Thursday, December 27, 2007

Tempting Titles - Nonfiction 400 - 700 (2 of 3)

These books are either already in the system or on the way. To get to the online catalog record, click on the image or the book title link. There you can place a hold request, see similar subjects or other books by the same author, read first chapters, reviews or summaries, and enlarge the image.

Dewey Decimal 400s (Language and languages)

Stuff of Thought: language as a window in human nature by Stephen Pinker

"In this book, Steven Pinker explains how the mind works by examining the way we use words. Pinker takes on scientific questions - such as how language affects thought, and which of our concepts are innate - as well as questions from the headlines and everyday life. Why does the government care so much about dirty words? How do lobbyists bribe politicians? How do romantic comedies get such mileage out of the ambiguities of dating? Why do so many courtroom dramas hinge on disagreements about who really caused a person's death? Why have the last two American presidents gotten into trouble through the semantic niceties of their words? And why is bulk e-mail called spam?"-- (Book summary)

Dewey Decimal 500s (Sciences)

Elephants on acid : and other bizarre experiments by Alex Boese

"Very well-researched and delivered in an engaging, breezy, wink-wink tone, this will likely be enjoyed equally by science buffs and casual aficionados of the curious."

"Will obviously appeal to armchair scientists, but the short, witty, ceaselessly amusing entries should delight anyone with a healthy sense of morbid curiosity." (Publishers Weekly)

Dewey Decimal 600s (Medicine, health, technology, home economics, gardening, pets)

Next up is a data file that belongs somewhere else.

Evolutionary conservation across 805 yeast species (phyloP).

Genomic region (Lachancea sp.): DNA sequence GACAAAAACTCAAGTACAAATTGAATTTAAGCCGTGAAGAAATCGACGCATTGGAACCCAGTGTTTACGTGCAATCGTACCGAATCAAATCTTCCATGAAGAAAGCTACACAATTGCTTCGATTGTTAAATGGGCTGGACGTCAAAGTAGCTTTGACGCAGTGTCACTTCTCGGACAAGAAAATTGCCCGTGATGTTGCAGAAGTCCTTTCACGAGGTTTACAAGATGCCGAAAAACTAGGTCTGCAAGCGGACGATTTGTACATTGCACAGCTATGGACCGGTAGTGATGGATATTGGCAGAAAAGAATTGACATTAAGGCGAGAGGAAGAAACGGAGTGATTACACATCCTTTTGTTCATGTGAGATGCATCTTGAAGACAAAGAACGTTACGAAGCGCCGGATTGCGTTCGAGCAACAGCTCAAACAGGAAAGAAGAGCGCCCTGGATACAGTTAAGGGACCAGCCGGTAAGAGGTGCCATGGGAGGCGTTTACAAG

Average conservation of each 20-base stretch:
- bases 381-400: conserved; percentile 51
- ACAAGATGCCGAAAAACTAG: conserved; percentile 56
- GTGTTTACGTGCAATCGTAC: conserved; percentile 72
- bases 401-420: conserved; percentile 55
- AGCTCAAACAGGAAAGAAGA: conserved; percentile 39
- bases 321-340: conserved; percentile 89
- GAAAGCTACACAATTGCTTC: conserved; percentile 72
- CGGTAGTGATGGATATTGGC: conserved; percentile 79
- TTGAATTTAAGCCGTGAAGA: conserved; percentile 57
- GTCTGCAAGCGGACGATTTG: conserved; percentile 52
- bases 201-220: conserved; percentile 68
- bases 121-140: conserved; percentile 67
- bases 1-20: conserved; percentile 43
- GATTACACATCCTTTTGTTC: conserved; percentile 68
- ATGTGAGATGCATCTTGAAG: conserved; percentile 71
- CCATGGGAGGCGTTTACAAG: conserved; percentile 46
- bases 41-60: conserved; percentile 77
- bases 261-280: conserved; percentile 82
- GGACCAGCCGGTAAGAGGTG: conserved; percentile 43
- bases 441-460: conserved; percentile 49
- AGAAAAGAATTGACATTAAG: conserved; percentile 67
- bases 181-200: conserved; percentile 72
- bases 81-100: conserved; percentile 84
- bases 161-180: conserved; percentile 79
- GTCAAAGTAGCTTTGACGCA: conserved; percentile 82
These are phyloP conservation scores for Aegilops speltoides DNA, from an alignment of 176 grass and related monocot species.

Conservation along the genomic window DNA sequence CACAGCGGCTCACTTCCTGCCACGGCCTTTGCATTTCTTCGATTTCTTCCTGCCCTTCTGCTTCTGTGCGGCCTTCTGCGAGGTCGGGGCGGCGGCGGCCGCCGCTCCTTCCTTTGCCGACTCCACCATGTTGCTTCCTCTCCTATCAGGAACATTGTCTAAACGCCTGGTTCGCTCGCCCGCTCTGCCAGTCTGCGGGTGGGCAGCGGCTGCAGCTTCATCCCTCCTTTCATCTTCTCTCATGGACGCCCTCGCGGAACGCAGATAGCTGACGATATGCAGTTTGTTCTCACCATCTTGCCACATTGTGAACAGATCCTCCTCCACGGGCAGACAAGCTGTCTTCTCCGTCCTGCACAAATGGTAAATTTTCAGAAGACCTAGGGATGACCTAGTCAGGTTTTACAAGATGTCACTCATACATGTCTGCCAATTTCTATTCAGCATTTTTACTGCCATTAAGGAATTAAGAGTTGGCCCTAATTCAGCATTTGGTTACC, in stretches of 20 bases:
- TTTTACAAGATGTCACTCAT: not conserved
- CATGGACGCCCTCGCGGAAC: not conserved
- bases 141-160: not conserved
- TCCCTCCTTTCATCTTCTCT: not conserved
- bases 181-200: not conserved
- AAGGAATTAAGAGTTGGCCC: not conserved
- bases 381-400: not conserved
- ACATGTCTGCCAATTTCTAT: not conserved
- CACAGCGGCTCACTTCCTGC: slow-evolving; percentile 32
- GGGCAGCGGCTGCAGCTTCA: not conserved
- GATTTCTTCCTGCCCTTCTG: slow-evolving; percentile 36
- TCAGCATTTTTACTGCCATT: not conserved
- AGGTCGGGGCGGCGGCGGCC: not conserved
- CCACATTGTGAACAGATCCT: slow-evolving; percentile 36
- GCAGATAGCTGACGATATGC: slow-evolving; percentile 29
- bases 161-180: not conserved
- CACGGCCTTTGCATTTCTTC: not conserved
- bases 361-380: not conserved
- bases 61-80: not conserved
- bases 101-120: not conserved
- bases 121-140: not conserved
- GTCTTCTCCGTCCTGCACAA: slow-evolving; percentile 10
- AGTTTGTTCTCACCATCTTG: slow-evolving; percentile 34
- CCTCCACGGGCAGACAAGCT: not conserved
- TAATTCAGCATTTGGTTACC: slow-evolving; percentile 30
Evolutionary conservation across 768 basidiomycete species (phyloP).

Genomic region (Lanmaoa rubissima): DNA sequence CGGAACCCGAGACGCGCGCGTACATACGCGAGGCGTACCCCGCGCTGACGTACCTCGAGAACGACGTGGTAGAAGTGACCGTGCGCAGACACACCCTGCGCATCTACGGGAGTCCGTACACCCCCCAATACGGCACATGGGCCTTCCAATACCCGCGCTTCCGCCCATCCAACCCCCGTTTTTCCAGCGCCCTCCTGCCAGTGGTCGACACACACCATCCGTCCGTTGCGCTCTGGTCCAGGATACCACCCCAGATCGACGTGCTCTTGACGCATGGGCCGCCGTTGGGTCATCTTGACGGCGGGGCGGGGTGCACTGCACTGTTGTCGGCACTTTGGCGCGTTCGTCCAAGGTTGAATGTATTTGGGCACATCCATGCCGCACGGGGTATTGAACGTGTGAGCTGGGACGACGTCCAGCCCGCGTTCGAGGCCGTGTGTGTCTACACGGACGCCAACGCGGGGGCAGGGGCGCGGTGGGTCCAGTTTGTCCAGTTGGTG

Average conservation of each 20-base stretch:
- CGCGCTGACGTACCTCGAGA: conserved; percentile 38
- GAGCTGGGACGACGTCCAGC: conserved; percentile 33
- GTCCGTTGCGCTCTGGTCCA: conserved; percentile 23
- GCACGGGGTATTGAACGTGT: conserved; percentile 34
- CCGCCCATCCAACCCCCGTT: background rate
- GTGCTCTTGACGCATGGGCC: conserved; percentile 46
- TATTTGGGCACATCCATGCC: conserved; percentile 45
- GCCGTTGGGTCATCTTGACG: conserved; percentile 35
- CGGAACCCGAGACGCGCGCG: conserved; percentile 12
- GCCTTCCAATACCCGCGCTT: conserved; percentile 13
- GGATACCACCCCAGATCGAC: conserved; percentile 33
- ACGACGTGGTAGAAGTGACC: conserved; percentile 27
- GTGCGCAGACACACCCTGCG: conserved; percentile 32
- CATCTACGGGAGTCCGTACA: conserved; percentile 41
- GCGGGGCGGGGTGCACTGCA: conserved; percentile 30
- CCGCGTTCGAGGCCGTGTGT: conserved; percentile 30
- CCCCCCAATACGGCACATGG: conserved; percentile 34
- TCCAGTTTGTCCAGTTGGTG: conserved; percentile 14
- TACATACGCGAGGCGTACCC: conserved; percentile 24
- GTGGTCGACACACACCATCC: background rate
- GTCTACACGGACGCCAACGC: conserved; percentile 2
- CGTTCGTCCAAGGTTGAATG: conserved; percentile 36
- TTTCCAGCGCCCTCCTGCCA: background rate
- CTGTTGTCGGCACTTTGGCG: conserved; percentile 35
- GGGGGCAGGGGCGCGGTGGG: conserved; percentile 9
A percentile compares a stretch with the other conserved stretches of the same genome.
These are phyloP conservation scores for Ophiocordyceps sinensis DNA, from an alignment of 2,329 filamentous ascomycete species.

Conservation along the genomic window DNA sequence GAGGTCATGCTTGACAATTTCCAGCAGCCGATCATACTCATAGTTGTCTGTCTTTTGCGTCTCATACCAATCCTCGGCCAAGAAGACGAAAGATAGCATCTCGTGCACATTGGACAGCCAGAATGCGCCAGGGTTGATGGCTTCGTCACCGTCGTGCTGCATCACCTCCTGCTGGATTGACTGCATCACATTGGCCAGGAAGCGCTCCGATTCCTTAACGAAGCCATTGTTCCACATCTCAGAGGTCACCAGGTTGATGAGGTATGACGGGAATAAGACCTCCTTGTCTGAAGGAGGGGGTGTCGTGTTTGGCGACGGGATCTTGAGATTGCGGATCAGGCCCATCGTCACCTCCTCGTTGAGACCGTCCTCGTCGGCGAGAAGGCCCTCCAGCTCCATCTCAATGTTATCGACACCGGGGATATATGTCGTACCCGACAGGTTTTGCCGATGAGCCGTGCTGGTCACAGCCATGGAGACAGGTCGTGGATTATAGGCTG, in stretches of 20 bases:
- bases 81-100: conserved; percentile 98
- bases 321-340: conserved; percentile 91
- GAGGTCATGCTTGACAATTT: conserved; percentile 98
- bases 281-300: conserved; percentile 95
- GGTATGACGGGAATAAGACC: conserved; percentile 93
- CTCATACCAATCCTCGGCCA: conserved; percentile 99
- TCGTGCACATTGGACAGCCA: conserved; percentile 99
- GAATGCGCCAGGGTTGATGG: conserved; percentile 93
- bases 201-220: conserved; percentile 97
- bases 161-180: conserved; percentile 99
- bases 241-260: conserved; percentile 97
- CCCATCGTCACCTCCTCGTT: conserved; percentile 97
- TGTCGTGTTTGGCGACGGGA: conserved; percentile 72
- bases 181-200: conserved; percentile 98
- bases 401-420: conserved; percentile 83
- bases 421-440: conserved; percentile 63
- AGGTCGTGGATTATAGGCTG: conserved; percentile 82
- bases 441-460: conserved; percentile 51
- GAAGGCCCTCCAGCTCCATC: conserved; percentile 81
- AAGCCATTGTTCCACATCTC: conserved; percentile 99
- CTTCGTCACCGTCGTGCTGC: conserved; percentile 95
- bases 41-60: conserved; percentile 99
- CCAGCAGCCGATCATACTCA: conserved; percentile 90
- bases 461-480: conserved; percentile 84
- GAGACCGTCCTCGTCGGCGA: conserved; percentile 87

The Art of Learning: a journey in the pursuit of excellence by Josh Waitzkin

"Using examples from both his chess and martial arts backgrounds, Waitzkin draws out a series of principles for improving performance in any field. Chapter headings like 'Making Smaller Circles' have a kung fu flair, but the themes are elaborated in a practical manner that enhances their universality. Waitzkin's engaging voice and his openness about the limitations he recognized within himself make him a welcome teacher. The concept of incremental progress through diligent practice of the fundamentals isn't new, but Waitzkin certainly gives it a fresh spin." (Publisher's Weekly)
Dewey Decimal 700s (Art, music, entertainment, sports)

The Science of Leonardo: Inside the Mind of the Great Genius of the Renaissance, by Fritjof Capra

"Capra describes a Renaissance man who integrated traits that we view as peculiar to a scientific mind with the sensitivity and skill of a great artist. Leonardo exemplifies for Capra what science needs today, an 'integrative, systemic thinker.' A theoretical physicist who transitioned to popular science writing, Capra has an engaging style and a thorough understanding of the science behind Leonardo's inventions and thinking." (Library Journal)

Can't Buy Me Love: The Beatles, Britain, and America by Jonathan Gould.

"Brilliant biography of the Beatles… Page after page, you can hear the music; Gould's deft hand makes the book sing. This is music writing at its best." (Publishers Weekly)

Clapton: The Autobiography by Eric Clapton

"Guitar wizard Clapton bares his soul in a starkly honest first attempt at autobiography. This bold, intimate, and revealing look at an icon of rock 'n' roll will satisfy all readers, especially his myriad fans." (Library Journal)

Brass diva : the life and legends of Ethel Merman. by Caryl Flinn

"Flinn's extensive use of Merman's 50+ scrapbooks enables her to cover Merman's professional career with microscopic precision. [She] masterfully analyzes Merman's work on stage, screen and TV with a sophisticated eye for detail that will delight theater buffs." (Publishers Weekly)

Conversations With Woody Allen: His Films, the Movies, and Moviemaking, by Eric Lax

"Woody Allen biographer Lax has been conversing with the elusive, beloved film director for 36 years, and here’s the proof. From the tremendous stable of actors Allen has directed-especially former muses Diane Keaton and Mia Farrow-to the deceptively intriguing details of editing Another Woman, Lax’s interviews are penetrating but far from formal, giving readers the unique opportunity to hear Allen’s thoughts on projects-in-progress and to join him on location. Even casual fans will appreciate this work [with] something interesting on nearly every page." (Publishers Weekly)

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